1. XPLANE, the consultancy that uses design to transform the way organizations solve challenges, is providing a crack three-person team to facilitate each challenge sprint.
2. If your challenge statement is one of the four accepted, your Enterprise UX 2016 registration is on us. And we’ll list you on the conference program.

Here’s how Challenge Sprints work

  • Submissions come from you. We’ll select four challenge statements (submission form below) and let you know when they’re live.
  • Anyone registered for the conference can attend. Space is limited to 20 people per sprint, first-come first-serve, at no additional cost. No more than one Sprint per person, please.
  • Two hour sprints. At the end, we’ll work with each team to create a short, shareable video of the outcome.
  • Ongoing collaboration. We’ll make Slack channels available to each team before, during, and after the conference.

Challenge Sprints are scheduled as a parallel track during the main conference program. So participating in a Sprint does mean missing one of the conference themes, but you can catch up: all conference presentation videos will be available for you to watch shortly after the conference.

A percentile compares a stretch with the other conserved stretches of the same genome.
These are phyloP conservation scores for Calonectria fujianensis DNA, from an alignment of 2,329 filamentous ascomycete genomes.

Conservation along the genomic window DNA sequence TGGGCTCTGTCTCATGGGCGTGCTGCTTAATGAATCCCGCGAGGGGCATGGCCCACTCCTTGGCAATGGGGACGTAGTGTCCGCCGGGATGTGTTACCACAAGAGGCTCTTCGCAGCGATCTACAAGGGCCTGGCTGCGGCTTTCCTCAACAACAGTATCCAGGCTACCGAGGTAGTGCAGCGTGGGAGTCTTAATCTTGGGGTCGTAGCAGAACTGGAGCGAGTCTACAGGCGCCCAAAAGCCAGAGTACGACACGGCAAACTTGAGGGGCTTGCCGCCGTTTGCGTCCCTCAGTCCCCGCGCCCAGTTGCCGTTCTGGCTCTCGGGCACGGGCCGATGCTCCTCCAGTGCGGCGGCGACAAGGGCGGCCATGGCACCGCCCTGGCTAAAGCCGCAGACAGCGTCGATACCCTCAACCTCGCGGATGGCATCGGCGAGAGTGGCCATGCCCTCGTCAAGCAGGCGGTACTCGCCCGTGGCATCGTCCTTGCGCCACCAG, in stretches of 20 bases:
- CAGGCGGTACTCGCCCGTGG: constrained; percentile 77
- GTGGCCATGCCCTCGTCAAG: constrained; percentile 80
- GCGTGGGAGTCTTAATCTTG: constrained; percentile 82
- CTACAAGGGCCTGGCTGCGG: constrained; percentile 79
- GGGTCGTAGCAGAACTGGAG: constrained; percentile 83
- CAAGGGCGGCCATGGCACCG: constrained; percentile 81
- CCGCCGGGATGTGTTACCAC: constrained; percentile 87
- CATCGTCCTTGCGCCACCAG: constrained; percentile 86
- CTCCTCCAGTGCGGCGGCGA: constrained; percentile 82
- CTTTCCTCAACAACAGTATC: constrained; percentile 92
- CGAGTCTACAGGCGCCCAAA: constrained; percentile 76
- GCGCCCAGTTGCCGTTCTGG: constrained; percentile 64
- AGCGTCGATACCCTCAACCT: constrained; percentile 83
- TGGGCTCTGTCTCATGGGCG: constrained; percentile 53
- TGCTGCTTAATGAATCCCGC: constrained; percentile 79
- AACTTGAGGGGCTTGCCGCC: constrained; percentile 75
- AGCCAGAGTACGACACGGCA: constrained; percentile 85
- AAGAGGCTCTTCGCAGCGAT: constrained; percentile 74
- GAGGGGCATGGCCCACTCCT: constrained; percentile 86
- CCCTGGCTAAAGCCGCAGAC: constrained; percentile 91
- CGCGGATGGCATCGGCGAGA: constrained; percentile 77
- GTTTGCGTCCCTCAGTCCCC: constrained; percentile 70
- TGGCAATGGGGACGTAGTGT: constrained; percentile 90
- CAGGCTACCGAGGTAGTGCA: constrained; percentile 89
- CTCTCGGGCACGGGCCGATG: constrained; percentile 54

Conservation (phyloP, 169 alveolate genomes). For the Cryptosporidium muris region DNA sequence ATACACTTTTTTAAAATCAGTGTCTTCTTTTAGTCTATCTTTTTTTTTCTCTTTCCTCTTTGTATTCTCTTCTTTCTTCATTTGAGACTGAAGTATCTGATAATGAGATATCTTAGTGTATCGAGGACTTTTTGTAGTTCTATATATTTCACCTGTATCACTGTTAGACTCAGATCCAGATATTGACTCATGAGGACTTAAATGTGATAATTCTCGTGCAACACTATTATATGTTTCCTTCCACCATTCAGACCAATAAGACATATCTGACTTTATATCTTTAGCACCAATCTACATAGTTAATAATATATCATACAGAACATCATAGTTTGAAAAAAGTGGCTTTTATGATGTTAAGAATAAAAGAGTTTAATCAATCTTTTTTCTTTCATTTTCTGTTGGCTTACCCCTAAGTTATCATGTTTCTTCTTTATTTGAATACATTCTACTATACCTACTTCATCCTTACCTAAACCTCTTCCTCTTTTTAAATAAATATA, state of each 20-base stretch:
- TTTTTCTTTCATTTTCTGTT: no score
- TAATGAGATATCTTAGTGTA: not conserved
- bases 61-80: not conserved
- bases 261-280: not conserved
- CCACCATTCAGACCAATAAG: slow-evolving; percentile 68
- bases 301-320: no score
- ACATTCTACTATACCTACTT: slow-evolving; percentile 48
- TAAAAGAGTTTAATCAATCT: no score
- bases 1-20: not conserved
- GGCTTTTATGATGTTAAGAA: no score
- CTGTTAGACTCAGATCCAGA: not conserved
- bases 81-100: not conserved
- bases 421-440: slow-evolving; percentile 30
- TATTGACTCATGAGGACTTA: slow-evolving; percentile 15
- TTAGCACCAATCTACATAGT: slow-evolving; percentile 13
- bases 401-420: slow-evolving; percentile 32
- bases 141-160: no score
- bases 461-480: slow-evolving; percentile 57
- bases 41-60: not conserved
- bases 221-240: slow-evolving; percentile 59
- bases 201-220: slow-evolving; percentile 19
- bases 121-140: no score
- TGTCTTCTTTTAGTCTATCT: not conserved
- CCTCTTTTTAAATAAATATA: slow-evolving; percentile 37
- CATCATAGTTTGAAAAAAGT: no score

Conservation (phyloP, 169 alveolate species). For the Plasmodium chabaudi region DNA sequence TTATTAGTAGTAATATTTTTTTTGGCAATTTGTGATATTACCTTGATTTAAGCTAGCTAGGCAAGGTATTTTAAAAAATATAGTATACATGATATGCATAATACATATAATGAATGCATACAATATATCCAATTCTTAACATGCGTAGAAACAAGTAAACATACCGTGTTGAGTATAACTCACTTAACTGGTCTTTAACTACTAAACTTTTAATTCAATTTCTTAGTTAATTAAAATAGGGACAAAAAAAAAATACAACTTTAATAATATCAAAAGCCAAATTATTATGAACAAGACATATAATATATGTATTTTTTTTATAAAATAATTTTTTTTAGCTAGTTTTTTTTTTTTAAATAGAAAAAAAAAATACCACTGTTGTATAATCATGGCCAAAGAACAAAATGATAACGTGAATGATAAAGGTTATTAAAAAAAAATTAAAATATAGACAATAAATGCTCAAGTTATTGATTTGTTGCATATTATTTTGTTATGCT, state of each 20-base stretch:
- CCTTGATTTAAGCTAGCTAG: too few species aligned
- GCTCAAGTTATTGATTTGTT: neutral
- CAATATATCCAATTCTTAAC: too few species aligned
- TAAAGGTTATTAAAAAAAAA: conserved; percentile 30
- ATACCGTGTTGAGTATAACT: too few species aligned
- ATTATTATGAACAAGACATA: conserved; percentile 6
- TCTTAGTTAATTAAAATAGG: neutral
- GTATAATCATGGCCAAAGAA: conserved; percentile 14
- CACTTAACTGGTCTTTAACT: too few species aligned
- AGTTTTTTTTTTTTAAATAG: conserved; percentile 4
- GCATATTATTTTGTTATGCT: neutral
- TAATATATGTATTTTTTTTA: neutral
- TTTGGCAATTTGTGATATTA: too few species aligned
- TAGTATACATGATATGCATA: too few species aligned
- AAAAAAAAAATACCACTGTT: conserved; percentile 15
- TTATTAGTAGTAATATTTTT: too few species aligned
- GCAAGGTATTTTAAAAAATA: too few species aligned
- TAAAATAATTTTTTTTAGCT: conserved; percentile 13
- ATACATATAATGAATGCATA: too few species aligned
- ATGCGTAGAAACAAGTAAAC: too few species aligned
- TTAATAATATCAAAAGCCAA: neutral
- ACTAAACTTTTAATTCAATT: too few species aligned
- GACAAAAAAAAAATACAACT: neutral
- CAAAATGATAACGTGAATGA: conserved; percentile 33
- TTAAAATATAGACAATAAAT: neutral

What might make for a good Challenge Sprint?

That’s ultimately up to you, but here are some models:

For design systems to be successfully adopted by our enterprises, we have to give up control of them. If we’re no longer owners what role should UX people have after the design system is socialized?

There are many strands of user research happening independently throughout our enterprise. If we could align them, the sum would be greater than the parts. How might we bring them together to yield better insights?